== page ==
Something I Learned in Grad School

By Jim Mullen
Emergency Management, Once Removed

Attention emergency managers: aside from the noteworthy announcement that I learned anything in school, there may be something in the following upon which you might reflect.

As I completed my bachelor’s degree in English at what was at that time Western Washington State College, a variety of personal circumstances led to my entry into the master’s program in student personnel administration, under the auspices of WWSC’s Department of Education. Merely deciding to choose an M. Ed over a Master’s in English was less difficult than actually gaining admittance to that program: I literally had to “talk” my way in because of an under 3.0 grade point average!

Much of the education master’s curriculum was foreign to me because of my prior concentration on the BA coursework. My graduate advisor, who I learned was furious with the admissions folks for admitting me to his program, “kindly” offered to place me in an elective class entitled “Social Stratification 501” for which there were a couple of prerequisites I had not met.

This course was especially difficult. Following midterms, too late to drop the course, the instructor summoned me to his office to tell me that I had no chance to pass the course, and to ask “why in heck” did I sign up for it? After we spoke on a couple of occasions he realized that I had been set up to fail, and that he had been set up to be the arbiter of that failure.

Fortune smiled, and what followed is literally the one takeaway from my graduate experience that I used time and time again in my life and professional career.

He gave me an incomplete, with the proviso that I would complete his special requirements the following quarter in addition to the 12 graduate hours I would carry. My assignment: deliver 130 abstracts on what motivates people to volunteer, often working harder for free than they would work on their job.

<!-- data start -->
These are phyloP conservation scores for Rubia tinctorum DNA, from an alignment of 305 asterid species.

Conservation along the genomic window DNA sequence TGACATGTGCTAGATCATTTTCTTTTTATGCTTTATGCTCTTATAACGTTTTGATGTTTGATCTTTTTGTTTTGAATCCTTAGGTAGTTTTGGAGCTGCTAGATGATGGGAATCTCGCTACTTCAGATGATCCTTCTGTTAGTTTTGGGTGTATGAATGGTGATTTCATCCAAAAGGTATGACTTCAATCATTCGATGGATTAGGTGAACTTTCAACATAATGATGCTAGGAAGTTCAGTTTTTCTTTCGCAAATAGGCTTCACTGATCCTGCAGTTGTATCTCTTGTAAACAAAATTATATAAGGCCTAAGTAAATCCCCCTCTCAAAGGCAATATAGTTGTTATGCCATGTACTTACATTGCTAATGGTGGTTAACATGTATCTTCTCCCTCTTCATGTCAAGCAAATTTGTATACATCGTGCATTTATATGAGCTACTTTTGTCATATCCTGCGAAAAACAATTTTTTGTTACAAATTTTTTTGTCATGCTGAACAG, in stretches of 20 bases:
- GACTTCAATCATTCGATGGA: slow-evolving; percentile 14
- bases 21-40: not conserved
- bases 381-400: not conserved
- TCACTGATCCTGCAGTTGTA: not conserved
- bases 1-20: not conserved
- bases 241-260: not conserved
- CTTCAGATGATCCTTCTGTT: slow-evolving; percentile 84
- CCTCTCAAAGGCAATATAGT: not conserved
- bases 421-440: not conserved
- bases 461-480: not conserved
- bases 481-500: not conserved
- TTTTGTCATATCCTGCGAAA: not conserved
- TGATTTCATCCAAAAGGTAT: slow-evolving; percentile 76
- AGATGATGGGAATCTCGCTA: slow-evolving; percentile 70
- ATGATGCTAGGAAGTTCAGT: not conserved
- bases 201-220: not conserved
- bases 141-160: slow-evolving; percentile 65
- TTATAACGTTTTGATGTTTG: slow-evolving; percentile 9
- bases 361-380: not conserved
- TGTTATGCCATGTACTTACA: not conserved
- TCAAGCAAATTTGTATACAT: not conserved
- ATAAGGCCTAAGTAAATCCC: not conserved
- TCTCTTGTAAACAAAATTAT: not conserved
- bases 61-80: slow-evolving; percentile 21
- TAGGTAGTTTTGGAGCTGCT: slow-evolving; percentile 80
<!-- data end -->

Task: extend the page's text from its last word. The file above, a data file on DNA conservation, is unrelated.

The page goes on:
I fulfilled the assignment. My advisor had to eat crow, and I received the degree on time.

But that was only the launching pad for the most important lesson from that experience. Because what I discovered about what makes people work as volunteers, or as underpaid employees enabled me to have success in a number of areas, for example:

  • Coordinating local political campaigns in two states, convincing people to work evenings and weekends, without pay or even the promise of a future job;
  • As athletic director of a Catholic Youth Organization for my parish for 22 years, convincing a number of talented volunteers to dedicate their time to uniform and equipment acquisition, fundraising, coaching, refereeing, overseeing other adults;
  • As a supervisor in emergency management, where often underpaid personnel needed to be encouraged, supported, and praised, as they went well beyond the call of duty time and again (hint: don’t hog the credit when they did much of the work!).

What motivates such people? There is a form of currency for volunteers, and that is the self esteem they feel for giving back to a cause, or a community. In fact, many would not accept financial remuneration for their selfless efforts, but they do appreciate being thanked, and empowered to contribute.

With those underpaid, often ignored staff, I could never influence public personnel officials to compensate them for their work, sometimes in very stressful environments, and I often ran afoul of human resources philosophies that tended to denigrate the work of “receptionists” or “clerical” workers. But, just imagine trying to handle an emergency with only the so-called “elite” (highly paid) personnel.

Emergency managers are skilled at finding the type of people who will go the extra mile, not just in a disaster, and not for money, but because they understand theirs is a calling to serve and serve well.

That’s true in academia, and private industry, too. We’d best not forget it and be thankful and express that thanks to those with whom we could never do without.

Jim Mullen
B.A English
M. Ed Student Personnel Administration
An Emergency Manager, Once Removed

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